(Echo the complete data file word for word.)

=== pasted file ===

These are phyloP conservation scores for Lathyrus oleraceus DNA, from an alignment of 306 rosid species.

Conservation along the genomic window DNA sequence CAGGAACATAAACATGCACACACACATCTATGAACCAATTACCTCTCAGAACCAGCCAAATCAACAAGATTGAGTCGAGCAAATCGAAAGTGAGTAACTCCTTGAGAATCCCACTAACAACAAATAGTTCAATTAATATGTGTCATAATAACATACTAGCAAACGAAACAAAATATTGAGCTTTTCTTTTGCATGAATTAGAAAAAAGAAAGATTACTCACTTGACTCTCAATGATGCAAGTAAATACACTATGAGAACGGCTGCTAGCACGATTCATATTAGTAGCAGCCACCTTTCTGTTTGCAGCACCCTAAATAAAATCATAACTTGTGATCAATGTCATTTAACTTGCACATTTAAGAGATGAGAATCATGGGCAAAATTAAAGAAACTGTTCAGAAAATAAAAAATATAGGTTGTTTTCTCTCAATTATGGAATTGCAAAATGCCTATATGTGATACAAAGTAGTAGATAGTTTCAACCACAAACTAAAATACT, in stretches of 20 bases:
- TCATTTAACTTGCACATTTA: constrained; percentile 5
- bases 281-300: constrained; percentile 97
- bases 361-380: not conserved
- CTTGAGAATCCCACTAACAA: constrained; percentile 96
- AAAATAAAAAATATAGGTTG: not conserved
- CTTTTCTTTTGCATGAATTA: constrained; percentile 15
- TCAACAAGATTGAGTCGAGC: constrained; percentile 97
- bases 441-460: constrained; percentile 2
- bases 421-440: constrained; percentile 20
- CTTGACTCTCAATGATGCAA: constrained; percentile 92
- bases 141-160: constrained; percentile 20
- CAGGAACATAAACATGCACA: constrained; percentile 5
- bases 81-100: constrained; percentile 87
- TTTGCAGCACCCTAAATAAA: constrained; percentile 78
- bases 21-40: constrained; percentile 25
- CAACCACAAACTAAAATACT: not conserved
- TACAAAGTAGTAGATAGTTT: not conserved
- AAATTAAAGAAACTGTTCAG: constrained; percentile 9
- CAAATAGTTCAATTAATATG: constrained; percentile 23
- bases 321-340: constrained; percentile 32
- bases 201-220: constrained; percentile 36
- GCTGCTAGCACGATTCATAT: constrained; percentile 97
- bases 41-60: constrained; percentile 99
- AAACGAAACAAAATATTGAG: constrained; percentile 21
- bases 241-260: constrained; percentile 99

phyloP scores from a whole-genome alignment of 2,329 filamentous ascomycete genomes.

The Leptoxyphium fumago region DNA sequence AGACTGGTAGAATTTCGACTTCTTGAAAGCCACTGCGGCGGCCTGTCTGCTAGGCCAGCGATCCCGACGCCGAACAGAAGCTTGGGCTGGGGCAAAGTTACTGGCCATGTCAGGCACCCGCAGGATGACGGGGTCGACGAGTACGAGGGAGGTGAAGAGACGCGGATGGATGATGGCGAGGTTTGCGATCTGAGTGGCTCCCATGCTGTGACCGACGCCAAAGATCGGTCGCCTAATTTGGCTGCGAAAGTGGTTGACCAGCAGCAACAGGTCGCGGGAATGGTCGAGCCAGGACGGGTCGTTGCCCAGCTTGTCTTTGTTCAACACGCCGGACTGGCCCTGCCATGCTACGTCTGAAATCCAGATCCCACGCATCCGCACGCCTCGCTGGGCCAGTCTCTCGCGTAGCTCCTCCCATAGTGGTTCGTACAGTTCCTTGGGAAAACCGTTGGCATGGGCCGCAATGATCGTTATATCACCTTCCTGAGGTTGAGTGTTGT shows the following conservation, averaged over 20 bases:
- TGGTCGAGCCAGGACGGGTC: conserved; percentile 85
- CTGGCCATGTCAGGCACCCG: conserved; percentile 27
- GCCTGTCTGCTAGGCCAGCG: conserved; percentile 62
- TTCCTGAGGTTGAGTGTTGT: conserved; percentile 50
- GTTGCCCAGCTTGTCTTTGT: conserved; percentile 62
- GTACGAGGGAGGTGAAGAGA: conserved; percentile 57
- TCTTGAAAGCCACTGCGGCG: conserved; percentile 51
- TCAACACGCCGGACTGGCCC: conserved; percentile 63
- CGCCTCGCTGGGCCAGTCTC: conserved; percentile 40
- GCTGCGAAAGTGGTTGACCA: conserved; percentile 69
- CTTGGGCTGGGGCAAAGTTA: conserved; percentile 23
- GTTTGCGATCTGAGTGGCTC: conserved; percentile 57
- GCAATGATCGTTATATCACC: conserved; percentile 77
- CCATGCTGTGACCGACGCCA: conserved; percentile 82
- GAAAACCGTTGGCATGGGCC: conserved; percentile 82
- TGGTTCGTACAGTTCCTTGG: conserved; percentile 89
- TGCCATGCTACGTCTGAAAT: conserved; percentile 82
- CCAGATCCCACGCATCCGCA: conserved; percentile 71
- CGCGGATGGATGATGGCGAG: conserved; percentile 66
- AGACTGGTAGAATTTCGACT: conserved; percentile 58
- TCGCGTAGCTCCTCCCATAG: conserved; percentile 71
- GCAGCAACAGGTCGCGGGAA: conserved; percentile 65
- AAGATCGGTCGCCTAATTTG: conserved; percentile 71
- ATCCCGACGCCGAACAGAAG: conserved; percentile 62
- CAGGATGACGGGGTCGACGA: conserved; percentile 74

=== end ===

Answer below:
These are phyloP conservation scores for Lathyrus oleraceus DNA, from an alignment of 306 rosid species.

Conservation along the genomic window DNA sequence CAGGAACATAAACATGCACACACACATCTATGAACCAATTACCTCTCAGAACCAGCCAAATCAACAAGATTGAGTCGAGCAAATCGAAAGTGAGTAACTCCTTGAGAATCCCACTAACAACAAATAGTTCAATTAATATGTGTCATAATAACATACTAGCAAACGAAACAAAATATTGAGCTTTTCTTTTGCATGAATTAGAAAAAAGAAAGATTACTCACTTGACTCTCAATGATGCAAGTAAATACACTATGAGAACGGCTGCTAGCACGATTCATATTAGTAGCAGCCACCTTTCTGTTTGCAGCACCCTAAATAAAATCATAACTTGTGATCAATGTCATTTAACTTGCACATTTAAGAGATGAGAATCATGGGCAAAATTAAAGAAACTGTTCAGAAAATAAAAAATATAGGTTGTTTTCTCTCAATTATGGAATTGCAAAATGCCTATATGTGATACAAAGTAGTAGATAGTTTCAACCACAAACTAAAATACT, in stretches of 20 bases:
- TCATTTAACTTGCACATTTA: constrained; percentile 5
- bases 281-300: constrained; percentile 97
- bases 361-380: not conserved
- CTTGAGAATCCCACTAACAA: constrained; percentile 96
- AAAATAAAAAATATAGGTTG: not conserved
- CTTTTCTTTTGCATGAATTA: constrained; percentile 15
- TCAACAAGATTGAGTCGAGC: constrained; percentile 97
- bases 441-460: constrained; percentile 2
- bases 421-440: constrained; percentile 20
- CTTGACTCTCAATGATGCAA: constrained; percentile 92
- bases 141-160: constrained; percentile 20
- CAGGAACATAAACATGCACA: constrained; percentile 5
- bases 81-100: constrained; percentile 87
- TTTGCAGCACCCTAAATAAA: constrained; percentile 78
- bases 21-40: constrained; percentile 25
- CAACCACAAACTAAAATACT: not conserved
- TACAAAGTAGTAGATAGTTT: not conserved
- AAATTAAAGAAACTGTTCAG: constrained; percentile 9
- CAAATAGTTCAATTAATATG: constrained; percentile 23
- bases 321-340: constrained; percentile 32
- bases 201-220: constrained; percentile 36
- GCTGCTAGCACGATTCATAT: constrained; percentile 97
- bases 41-60: constrained; percentile 99
- AAACGAAACAAAATATTGAG: constrained; percentile 21
- bases 241-260: constrained; percentile 99

phyloP scores from a whole-genome alignment of 2,329 filamentous ascomycete genomes.

The Leptoxyphium fumago region DNA sequence AGACTGGTAGAATTTCGACTTCTTGAAAGCCACTGCGGCGGCCTGTCTGCTAGGCCAGCGATCCCGACGCCGAACAGAAGCTTGGGCTGGGGCAAAGTTACTGGCCATGTCAGGCACCCGCAGGATGACGGGGTCGACGAGTACGAGGGAGGTGAAGAGACGCGGATGGATGATGGCGAGGTTTGCGATCTGAGTGGCTCCCATGCTGTGACCGACGCCAAAGATCGGTCGCCTAATTTGGCTGCGAAAGTGGTTGACCAGCAGCAACAGGTCGCGGGAATGGTCGAGCCAGGACGGGTCGTTGCCCAGCTTGTCTTTGTTCAACACGCCGGACTGGCCCTGCCATGCTACGTCTGAAATCCAGATCCCACGCATCCGCACGCCTCGCTGGGCCAGTCTCTCGCGTAGCTCCTCCCATAGTGGTTCGTACAGTTCCTTGGGAAAACCGTTGGCATGGGCCGCAATGATCGTTATATCACCTTCCTGAGGTTGAGTGTTGT shows the following conservation, averaged over 20 bases:
- TGGTCGAGCCAGGACGGGTC: conserved; percentile 85
- CTGGCCATGTCAGGCACCCG: conserved; percentile 27
- GCCTGTCTGCTAGGCCAGCG: conserved; percentile 62
- TTCCTGAGGTTGAGTGTTGT: conserved; percentile 50
- GTTGCCCAGCTTGTCTTTGT: conserved; percentile 62
- GTACGAGGGAGGTGAAGAGA: conserved; percentile 57
- TCTTGAAAGCCACTGCGGCG: conserved; percentile 51
- TCAACACGCCGGACTGGCCC: conserved; percentile 63
- CGCCTCGCTGGGCCAGTCTC: conserved; percentile 40
- GCTGCGAAAGTGGTTGACCA: conserved; percentile 69
- CTTGGGCTGGGGCAAAGTTA: conserved; percentile 23
- GTTTGCGATCTGAGTGGCTC: conserved; percentile 57
- GCAATGATCGTTATATCACC: conserved; percentile 77
- CCATGCTGTGACCGACGCCA: conserved; percentile 82
- GAAAACCGTTGGCATGGGCC: conserved; percentile 82
- TGGTTCGTACAGTTCCTTGG: conserved; percentile 89
- TGCCATGCTACGTCTGAAAT: conserved; percentile 82
- CCAGATCCCACGCATCCGCA: conserved; percentile 71
- CGCGGATGGATGATGGCGAG: conserved; percentile 66
- AGACTGGTAGAATTTCGACT: conserved; percentile 58
- TCGCGTAGCTCCTCCCATAG: conserved; percentile 71
- GCAGCAACAGGTCGCGGGAA: conserved; percentile 65
- AAGATCGGTCGCCTAATTTG: conserved; percentile 71
- ATCCCGACGCCGAACAGAAG: conserved; percentile 62
- CAGGATGACGGGGTCGACGA: conserved; percentile 74